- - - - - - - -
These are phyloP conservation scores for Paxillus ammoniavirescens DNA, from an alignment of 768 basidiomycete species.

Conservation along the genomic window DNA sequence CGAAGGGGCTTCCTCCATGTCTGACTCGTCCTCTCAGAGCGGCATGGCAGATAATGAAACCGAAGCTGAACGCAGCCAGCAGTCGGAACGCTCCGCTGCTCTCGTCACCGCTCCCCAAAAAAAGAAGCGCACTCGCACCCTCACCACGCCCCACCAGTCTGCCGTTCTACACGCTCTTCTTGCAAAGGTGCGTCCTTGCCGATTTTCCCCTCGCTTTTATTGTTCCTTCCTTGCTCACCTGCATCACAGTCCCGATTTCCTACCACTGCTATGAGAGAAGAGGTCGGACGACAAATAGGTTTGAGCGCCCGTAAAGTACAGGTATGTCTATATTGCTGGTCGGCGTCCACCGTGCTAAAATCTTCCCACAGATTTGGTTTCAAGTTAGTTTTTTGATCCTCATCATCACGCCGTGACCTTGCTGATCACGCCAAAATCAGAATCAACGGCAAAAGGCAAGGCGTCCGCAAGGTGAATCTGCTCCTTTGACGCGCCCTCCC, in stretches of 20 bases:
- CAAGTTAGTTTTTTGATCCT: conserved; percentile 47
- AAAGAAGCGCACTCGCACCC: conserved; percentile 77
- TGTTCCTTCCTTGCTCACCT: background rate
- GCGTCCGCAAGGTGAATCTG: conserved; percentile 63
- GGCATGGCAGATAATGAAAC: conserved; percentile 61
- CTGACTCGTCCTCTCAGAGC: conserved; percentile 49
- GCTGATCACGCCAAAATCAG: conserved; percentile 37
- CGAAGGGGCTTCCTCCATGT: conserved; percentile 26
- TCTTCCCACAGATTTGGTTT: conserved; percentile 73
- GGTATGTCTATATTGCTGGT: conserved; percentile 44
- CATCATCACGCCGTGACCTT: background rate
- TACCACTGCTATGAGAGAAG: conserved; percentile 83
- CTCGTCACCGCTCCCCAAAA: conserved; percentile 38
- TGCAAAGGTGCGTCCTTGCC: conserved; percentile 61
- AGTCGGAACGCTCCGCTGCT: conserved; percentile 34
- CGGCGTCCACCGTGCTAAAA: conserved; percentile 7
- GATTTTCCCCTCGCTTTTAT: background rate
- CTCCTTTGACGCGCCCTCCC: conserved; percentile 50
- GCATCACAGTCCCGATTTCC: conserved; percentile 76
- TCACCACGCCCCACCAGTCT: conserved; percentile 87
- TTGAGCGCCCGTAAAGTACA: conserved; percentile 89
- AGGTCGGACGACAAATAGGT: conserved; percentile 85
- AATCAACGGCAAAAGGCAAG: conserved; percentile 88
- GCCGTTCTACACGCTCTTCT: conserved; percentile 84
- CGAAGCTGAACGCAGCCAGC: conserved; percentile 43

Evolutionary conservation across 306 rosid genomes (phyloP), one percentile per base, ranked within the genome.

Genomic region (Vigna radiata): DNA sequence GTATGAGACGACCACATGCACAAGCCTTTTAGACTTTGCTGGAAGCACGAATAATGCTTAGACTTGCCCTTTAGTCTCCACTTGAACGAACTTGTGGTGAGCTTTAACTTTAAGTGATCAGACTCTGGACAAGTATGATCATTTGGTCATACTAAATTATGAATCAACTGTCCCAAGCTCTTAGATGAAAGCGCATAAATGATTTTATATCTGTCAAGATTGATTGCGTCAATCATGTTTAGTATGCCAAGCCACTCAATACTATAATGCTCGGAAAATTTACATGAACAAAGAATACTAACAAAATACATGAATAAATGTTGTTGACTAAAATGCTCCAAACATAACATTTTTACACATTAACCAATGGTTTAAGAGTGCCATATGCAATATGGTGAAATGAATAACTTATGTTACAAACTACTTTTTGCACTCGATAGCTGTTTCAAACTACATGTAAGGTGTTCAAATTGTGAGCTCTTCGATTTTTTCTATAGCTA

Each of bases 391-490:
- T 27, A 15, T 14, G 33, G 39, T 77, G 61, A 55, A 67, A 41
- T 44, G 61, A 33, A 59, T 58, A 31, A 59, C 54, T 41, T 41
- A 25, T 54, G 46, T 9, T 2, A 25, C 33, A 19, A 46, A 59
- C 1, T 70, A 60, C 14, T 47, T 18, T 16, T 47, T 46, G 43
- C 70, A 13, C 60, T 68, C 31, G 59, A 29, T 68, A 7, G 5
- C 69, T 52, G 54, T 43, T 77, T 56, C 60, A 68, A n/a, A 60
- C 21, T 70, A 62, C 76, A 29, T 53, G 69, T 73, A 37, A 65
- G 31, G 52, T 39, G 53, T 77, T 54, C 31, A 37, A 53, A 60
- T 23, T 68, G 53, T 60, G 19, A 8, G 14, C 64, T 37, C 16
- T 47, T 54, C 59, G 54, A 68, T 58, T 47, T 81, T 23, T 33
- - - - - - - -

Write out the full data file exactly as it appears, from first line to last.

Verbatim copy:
These are phyloP conservation scores for Paxillus ammoniavirescens DNA, from an alignment of 768 basidiomycete species.

Conservation along the genomic window DNA sequence CGAAGGGGCTTCCTCCATGTCTGACTCGTCCTCTCAGAGCGGCATGGCAGATAATGAAACCGAAGCTGAACGCAGCCAGCAGTCGGAACGCTCCGCTGCTCTCGTCACCGCTCCCCAAAAAAAGAAGCGCACTCGCACCCTCACCACGCCCCACCAGTCTGCCGTTCTACACGCTCTTCTTGCAAAGGTGCGTCCTTGCCGATTTTCCCCTCGCTTTTATTGTTCCTTCCTTGCTCACCTGCATCACAGTCCCGATTTCCTACCACTGCTATGAGAGAAGAGGTCGGACGACAAATAGGTTTGAGCGCCCGTAAAGTACAGGTATGTCTATATTGCTGGTCGGCGTCCACCGTGCTAAAATCTTCCCACAGATTTGGTTTCAAGTTAGTTTTTTGATCCTCATCATCACGCCGTGACCTTGCTGATCACGCCAAAATCAGAATCAACGGCAAAAGGCAAGGCGTCCGCAAGGTGAATCTGCTCCTTTGACGCGCCCTCCC, in stretches of 20 bases:
- CAAGTTAGTTTTTTGATCCT: conserved; percentile 47
- AAAGAAGCGCACTCGCACCC: conserved; percentile 77
- TGTTCCTTCCTTGCTCACCT: background rate
- GCGTCCGCAAGGTGAATCTG: conserved; percentile 63
- GGCATGGCAGATAATGAAAC: conserved; percentile 61
- CTGACTCGTCCTCTCAGAGC: conserved; percentile 49
- GCTGATCACGCCAAAATCAG: conserved; percentile 37
- CGAAGGGGCTTCCTCCATGT: conserved; percentile 26
- TCTTCCCACAGATTTGGTTT: conserved; percentile 73
- GGTATGTCTATATTGCTGGT: conserved; percentile 44
- CATCATCACGCCGTGACCTT: background rate
- TACCACTGCTATGAGAGAAG: conserved; percentile 83
- CTCGTCACCGCTCCCCAAAA: conserved; percentile 38
- TGCAAAGGTGCGTCCTTGCC: conserved; percentile 61
- AGTCGGAACGCTCCGCTGCT: conserved; percentile 34
- CGGCGTCCACCGTGCTAAAA: conserved; percentile 7
- GATTTTCCCCTCGCTTTTAT: background rate
- CTCCTTTGACGCGCCCTCCC: conserved; percentile 50
- GCATCACAGTCCCGATTTCC: conserved; percentile 76
- TCACCACGCCCCACCAGTCT: conserved; percentile 87
- TTGAGCGCCCGTAAAGTACA: conserved; percentile 89
- AGGTCGGACGACAAATAGGT: conserved; percentile 85
- AATCAACGGCAAAAGGCAAG: conserved; percentile 88
- GCCGTTCTACACGCTCTTCT: conserved; percentile 84
- CGAAGCTGAACGCAGCCAGC: conserved; percentile 43

Evolutionary conservation across 306 rosid genomes (phyloP), one percentile per base, ranked within the genome.

Genomic region (Vigna radiata): DNA sequence GTATGAGACGACCACATGCACAAGCCTTTTAGACTTTGCTGGAAGCACGAATAATGCTTAGACTTGCCCTTTAGTCTCCACTTGAACGAACTTGTGGTGAGCTTTAACTTTAAGTGATCAGACTCTGGACAAGTATGATCATTTGGTCATACTAAATTATGAATCAACTGTCCCAAGCTCTTAGATGAAAGCGCATAAATGATTTTATATCTGTCAAGATTGATTGCGTCAATCATGTTTAGTATGCCAAGCCACTCAATACTATAATGCTCGGAAAATTTACATGAACAAAGAATACTAACAAAATACATGAATAAATGTTGTTGACTAAAATGCTCCAAACATAACATTTTTACACATTAACCAATGGTTTAAGAGTGCCATATGCAATATGGTGAAATGAATAACTTATGTTACAAACTACTTTTTGCACTCGATAGCTGTTTCAAACTACATGTAAGGTGTTCAAATTGTGAGCTCTTCGATTTTTTCTATAGCTA

Each of bases 391-490:
- T 27, A 15, T 14, G 33, G 39, T 77, G 61, A 55, A 67, A 41
- T 44, G 61, A 33, A 59, T 58, A 31, A 59, C 54, T 41, T 41
- A 25, T 54, G 46, T 9, T 2, A 25, C 33, A 19, A 46, A 59
- C 1, T 70, A 60, C 14, T 47, T 18, T 16, T 47, T 46, G 43
- C 70, A 13, C 60, T 68, C 31, G 59, A 29, T 68, A 7, G 5
- C 69, T 52, G 54, T 43, T 77, T 56, C 60, A 68, A n/a, A 60
- C 21, T 70, A 62, C 76, A 29, T 53, G 69, T 73, A 37, A 65
- G 31, G 52, T 39, G 53, T 77, T 54, C 31, A 37, A 53, A 60
- T 23, T 68, G 53, T 60, G 19, A 8, G 14, C 64, T 37, C 16
- T 47, T 54, C 59, G 54, A 68, T 58, T 47, T 81, T 23, T 33